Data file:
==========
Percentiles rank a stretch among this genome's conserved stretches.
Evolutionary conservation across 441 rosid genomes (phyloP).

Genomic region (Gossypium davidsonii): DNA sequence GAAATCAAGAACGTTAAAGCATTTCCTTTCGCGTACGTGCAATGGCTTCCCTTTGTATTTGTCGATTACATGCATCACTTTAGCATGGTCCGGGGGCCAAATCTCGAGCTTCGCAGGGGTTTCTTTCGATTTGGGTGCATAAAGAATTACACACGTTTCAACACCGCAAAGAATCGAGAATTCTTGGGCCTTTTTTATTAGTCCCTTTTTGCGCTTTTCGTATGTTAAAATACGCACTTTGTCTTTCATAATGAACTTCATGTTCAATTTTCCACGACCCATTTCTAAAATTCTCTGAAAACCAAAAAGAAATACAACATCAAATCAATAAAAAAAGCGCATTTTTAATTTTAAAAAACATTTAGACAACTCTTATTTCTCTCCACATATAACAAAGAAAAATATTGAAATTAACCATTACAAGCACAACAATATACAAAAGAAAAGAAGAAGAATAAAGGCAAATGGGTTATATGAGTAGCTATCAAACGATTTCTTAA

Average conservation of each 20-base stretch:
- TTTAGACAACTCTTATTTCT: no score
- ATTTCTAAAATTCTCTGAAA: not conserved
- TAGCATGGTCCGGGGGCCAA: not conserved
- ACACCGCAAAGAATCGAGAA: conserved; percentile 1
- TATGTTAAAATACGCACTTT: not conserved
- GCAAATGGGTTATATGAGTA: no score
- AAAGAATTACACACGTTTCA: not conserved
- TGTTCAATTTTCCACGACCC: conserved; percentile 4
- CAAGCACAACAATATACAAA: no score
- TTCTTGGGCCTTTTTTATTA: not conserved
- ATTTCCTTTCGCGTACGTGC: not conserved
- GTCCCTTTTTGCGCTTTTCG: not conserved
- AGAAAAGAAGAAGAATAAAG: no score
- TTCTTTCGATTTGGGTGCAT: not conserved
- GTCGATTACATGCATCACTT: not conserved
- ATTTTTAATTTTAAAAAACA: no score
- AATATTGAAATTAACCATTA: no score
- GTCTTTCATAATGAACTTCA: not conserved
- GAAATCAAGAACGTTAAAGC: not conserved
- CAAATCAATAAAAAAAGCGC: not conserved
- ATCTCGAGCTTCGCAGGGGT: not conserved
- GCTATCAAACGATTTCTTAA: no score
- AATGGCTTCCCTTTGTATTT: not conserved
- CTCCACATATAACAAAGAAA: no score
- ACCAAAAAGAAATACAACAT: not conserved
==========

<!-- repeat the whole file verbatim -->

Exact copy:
Percentiles rank a stretch among this genome's conserved stretches.
Evolutionary conservation across 441 rosid genomes (phyloP).

Genomic region (Gossypium davidsonii): DNA sequence GAAATCAAGAACGTTAAAGCATTTCCTTTCGCGTACGTGCAATGGCTTCCCTTTGTATTTGTCGATTACATGCATCACTTTAGCATGGTCCGGGGGCCAAATCTCGAGCTTCGCAGGGGTTTCTTTCGATTTGGGTGCATAAAGAATTACACACGTTTCAACACCGCAAAGAATCGAGAATTCTTGGGCCTTTTTTATTAGTCCCTTTTTGCGCTTTTCGTATGTTAAAATACGCACTTTGTCTTTCATAATGAACTTCATGTTCAATTTTCCACGACCCATTTCTAAAATTCTCTGAAAACCAAAAAGAAATACAACATCAAATCAATAAAAAAAGCGCATTTTTAATTTTAAAAAACATTTAGACAACTCTTATTTCTCTCCACATATAACAAAGAAAAATATTGAAATTAACCATTACAAGCACAACAATATACAAAAGAAAAGAAGAAGAATAAAGGCAAATGGGTTATATGAGTAGCTATCAAACGATTTCTTAA

Average conservation of each 20-base stretch:
- TTTAGACAACTCTTATTTCT: no score
- ATTTCTAAAATTCTCTGAAA: not conserved
- TAGCATGGTCCGGGGGCCAA: not conserved
- ACACCGCAAAGAATCGAGAA: conserved; percentile 1
- TATGTTAAAATACGCACTTT: not conserved
- GCAAATGGGTTATATGAGTA: no score
- AAAGAATTACACACGTTTCA: not conserved
- TGTTCAATTTTCCACGACCC: conserved; percentile 4
- CAAGCACAACAATATACAAA: no score
- TTCTTGGGCCTTTTTTATTA: not conserved
- ATTTCCTTTCGCGTACGTGC: not conserved
- GTCCCTTTTTGCGCTTTTCG: not conserved
- AGAAAAGAAGAAGAATAAAG: no score
- TTCTTTCGATTTGGGTGCAT: not conserved
- GTCGATTACATGCATCACTT: not conserved
- ATTTTTAATTTTAAAAAACA: no score
- AATATTGAAATTAACCATTA: no score
- GTCTTTCATAATGAACTTCA: not conserved
- GAAATCAAGAACGTTAAAGC: not conserved
- CAAATCAATAAAAAAAGCGC: not conserved
- ATCTCGAGCTTCGCAGGGGT: not conserved
- GCTATCAAACGATTTCTTAA: no score
- AATGGCTTCCCTTTGTATTT: not conserved
- CTCCACATATAACAAAGAAA: no score
- ACCAAAAAGAAATACAACAT: not conserved